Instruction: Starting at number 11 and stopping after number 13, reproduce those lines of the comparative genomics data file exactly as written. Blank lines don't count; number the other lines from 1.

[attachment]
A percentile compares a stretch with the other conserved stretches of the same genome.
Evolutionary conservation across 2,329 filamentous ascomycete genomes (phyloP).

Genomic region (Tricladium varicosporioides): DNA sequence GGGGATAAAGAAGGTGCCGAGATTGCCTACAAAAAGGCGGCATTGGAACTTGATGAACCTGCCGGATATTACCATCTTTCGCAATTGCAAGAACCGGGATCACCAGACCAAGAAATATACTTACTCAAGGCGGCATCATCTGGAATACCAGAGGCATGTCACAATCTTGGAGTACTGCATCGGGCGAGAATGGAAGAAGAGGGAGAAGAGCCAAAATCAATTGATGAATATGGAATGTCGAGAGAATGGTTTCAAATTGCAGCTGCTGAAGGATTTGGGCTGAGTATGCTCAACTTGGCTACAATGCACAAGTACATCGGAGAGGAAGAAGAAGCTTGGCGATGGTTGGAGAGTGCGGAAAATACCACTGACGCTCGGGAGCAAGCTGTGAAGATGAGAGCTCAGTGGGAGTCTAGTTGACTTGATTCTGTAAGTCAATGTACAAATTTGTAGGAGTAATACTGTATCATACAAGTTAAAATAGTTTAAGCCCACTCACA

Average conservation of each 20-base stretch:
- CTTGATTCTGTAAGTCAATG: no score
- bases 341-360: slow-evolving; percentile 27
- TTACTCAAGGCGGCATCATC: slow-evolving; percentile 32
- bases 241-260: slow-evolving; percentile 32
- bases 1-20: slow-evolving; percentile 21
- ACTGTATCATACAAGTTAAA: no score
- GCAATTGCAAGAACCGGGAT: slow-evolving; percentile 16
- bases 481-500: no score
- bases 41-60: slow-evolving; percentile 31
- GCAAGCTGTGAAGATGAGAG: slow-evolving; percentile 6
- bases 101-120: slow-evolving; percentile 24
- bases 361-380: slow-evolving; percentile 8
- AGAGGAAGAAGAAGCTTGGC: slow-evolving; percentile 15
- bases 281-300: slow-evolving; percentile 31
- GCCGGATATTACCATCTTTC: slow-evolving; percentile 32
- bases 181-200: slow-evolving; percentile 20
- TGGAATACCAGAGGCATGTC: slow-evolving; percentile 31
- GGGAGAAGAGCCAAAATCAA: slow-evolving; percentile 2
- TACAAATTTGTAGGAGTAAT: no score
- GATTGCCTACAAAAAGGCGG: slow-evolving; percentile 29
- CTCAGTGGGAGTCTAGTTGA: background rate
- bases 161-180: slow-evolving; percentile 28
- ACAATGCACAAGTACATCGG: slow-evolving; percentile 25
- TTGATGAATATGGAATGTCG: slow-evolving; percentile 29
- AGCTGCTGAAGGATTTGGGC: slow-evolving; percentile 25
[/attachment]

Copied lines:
- GCAATTGCAAGAACCGGGAT: slow-evolving; percentile 16
- bases 481-500: no score
- bases 41-60: slow-evolving; percentile 31